One of the oddities of the financial crisis was that it kicked the stuffing out of traditional publishers -who dropped many hardworking and dedicated "mid-list" authors, mostly because they had paid insanely huge advances to "celebrities" to produce stuff that, surprise surprise, didn't sell. Unbound is one of the new business models that has sprung up to deal with that situation. Instead of saying "there's no market for that, dearie", they allow you to prove there is a market first, by selling the thing in advance. This has worked jolly well. Immortal, the Beethoven novel I have waited all my life to write, was fully funded within three months (and you can still get your name in the book as a patron if you click here.) Regrettably, the 'teenies' have turned us all into hustlers. I'm sorry about that, but please blame the government for not dealing properly with the root philosophical causes of the financial crash in the first place.
For me personally it's been a decade of vicissitudes - Brexit, the Indy going xxxx-up, and the dissolution in front of my eyes of several professions that were all viable ways of making a living back in 1987 when I finished university - and yet in other ways it's been the best decade I've ever had. You may wonder if I miss the Independent, and sometimes I do, but often I don't. (Though I do miss it being the quality broadsheet newspaper I was so pleased to join in 2004.) Along similar lines, I miss our ginger bruiser Solti to bits, but we now have our Somali cats Ricki and Cosi who are simply the best.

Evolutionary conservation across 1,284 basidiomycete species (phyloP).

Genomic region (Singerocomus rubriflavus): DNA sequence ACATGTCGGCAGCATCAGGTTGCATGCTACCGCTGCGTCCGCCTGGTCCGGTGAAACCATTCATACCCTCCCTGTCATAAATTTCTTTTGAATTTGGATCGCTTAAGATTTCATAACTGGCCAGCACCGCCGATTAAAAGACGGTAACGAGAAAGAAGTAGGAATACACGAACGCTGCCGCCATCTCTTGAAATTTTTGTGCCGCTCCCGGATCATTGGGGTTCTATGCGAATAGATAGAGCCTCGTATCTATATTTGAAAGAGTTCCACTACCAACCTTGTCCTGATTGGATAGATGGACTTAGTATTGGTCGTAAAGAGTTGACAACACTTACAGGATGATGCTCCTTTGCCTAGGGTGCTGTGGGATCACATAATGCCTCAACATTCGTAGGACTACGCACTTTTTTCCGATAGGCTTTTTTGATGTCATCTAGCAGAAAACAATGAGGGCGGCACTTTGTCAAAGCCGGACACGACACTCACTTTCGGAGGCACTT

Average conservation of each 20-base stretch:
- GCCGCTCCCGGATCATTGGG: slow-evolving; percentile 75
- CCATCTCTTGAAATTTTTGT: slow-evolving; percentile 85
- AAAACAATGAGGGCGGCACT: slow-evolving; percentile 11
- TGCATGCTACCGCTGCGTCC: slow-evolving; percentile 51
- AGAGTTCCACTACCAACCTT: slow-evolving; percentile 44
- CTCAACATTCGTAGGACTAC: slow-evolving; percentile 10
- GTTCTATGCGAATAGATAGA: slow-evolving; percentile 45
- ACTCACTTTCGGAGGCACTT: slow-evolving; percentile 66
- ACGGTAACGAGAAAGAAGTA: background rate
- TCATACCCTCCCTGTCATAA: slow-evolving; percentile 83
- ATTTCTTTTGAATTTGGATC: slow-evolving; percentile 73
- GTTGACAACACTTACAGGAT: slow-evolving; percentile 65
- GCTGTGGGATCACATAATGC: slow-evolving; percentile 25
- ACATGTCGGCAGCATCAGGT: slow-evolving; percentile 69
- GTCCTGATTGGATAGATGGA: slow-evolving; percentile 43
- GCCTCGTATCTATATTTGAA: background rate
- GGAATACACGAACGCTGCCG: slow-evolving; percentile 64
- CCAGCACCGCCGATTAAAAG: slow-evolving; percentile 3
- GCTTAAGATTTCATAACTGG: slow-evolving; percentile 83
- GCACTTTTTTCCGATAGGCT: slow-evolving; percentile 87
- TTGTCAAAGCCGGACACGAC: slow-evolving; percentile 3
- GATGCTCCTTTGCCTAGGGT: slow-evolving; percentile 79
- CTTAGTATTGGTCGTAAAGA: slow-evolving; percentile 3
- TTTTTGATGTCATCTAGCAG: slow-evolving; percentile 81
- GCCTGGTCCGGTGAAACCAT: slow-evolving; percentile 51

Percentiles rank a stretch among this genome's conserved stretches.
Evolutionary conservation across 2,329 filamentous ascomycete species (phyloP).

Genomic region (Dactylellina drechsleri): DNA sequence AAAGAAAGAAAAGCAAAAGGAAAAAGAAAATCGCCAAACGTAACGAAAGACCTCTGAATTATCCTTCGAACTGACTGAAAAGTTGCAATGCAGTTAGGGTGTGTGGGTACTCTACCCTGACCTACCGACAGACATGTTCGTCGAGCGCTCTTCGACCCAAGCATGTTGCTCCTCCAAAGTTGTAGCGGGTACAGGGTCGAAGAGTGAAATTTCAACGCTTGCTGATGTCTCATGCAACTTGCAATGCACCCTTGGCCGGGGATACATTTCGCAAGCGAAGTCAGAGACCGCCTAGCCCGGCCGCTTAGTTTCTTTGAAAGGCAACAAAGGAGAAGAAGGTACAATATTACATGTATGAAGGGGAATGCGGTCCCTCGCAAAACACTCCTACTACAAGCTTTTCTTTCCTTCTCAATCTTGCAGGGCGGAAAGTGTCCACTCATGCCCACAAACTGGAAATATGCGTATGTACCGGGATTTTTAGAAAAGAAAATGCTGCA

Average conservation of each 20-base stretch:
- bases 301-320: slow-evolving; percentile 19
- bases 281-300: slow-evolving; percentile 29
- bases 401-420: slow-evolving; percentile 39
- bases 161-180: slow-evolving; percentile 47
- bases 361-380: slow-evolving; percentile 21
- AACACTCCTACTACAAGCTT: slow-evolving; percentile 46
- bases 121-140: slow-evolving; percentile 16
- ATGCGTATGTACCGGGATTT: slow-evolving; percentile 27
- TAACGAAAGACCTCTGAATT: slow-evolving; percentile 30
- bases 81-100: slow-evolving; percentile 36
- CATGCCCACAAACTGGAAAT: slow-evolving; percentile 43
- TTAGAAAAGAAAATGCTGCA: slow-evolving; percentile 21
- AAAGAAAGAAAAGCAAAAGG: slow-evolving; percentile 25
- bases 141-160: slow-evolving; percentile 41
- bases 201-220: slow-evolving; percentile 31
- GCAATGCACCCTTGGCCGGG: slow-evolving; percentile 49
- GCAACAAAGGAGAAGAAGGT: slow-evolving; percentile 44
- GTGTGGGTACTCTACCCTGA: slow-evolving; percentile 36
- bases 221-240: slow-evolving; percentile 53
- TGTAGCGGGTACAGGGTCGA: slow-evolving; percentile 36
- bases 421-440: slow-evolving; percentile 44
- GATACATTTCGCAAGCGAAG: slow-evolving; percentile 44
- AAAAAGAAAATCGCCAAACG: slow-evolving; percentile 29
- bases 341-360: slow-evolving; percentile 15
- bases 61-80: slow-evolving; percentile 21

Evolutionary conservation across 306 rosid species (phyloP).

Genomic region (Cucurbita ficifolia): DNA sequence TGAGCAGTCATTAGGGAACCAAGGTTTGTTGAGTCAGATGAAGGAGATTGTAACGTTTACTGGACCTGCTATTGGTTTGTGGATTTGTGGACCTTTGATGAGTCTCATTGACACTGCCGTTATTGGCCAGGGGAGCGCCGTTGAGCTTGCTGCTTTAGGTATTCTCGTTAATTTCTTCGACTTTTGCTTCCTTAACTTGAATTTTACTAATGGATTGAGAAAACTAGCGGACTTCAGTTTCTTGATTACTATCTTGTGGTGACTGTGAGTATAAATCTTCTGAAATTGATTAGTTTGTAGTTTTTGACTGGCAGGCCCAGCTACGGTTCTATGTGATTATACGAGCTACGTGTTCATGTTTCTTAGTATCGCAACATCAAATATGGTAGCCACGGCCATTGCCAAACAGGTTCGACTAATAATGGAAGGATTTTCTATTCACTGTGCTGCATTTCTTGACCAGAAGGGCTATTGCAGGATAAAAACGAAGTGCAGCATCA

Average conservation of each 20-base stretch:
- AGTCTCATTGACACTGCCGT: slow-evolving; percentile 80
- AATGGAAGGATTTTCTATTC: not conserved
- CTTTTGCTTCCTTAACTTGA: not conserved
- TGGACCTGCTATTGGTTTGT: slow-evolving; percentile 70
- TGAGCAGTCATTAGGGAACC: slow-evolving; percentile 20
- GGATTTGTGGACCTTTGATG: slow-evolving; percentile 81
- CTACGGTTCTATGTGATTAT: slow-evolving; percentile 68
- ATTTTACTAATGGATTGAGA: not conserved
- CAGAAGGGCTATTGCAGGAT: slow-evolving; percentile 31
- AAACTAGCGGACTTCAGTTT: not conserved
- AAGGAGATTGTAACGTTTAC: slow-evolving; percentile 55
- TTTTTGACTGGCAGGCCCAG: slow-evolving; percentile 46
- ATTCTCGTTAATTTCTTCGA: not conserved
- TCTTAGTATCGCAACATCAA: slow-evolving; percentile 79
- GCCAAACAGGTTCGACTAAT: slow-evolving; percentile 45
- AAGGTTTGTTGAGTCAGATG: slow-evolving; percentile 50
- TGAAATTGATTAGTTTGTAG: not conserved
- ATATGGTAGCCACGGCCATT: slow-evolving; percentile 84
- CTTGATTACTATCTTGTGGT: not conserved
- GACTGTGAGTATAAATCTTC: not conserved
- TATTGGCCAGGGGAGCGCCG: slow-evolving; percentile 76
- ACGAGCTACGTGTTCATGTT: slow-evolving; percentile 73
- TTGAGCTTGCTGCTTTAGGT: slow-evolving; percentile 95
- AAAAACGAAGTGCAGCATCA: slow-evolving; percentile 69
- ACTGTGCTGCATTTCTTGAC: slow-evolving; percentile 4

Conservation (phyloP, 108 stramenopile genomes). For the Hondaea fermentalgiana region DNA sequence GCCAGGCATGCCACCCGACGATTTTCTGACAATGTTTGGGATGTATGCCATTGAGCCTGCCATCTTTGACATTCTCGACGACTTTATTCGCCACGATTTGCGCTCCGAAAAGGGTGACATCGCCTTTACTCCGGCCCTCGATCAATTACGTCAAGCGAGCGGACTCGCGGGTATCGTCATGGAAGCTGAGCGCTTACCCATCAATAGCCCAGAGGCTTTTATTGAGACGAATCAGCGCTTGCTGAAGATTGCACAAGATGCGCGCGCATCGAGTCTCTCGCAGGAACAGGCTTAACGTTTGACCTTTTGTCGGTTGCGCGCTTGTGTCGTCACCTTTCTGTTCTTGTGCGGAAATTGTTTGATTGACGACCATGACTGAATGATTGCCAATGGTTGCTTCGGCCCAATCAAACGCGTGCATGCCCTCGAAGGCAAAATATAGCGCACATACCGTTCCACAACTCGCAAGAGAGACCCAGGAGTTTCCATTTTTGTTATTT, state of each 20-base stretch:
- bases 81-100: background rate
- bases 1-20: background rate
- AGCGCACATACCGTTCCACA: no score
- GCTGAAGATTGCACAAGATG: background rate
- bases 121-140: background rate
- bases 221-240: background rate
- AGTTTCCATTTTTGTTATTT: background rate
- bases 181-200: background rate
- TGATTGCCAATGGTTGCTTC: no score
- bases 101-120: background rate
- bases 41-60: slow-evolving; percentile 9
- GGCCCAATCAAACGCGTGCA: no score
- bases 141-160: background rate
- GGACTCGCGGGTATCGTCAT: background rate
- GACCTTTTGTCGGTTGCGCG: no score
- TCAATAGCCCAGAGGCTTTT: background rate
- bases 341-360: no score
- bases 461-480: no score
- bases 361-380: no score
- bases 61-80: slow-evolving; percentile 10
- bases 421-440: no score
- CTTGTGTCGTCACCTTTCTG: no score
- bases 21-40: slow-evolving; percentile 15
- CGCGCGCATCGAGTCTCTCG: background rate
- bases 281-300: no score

In some ways 2019 was the year certain things came home to roost. The ascendency of awareness of women composers has been impressive. First of all, I seem to have spent half the year writing about Clara Schumann, whose 200th anniversary has provided a marvellous figurehead-point. And remember Pauline Viardot, whom I started shouting about sometime in ?2003? Now Orlando Figes has written a fabulous book about her, Turgenev and Louis Viardot entitled The Europeans; Cecilia Bartoli is putting her centre stage at the Salzburg Easter Festival; there's a definite upswing.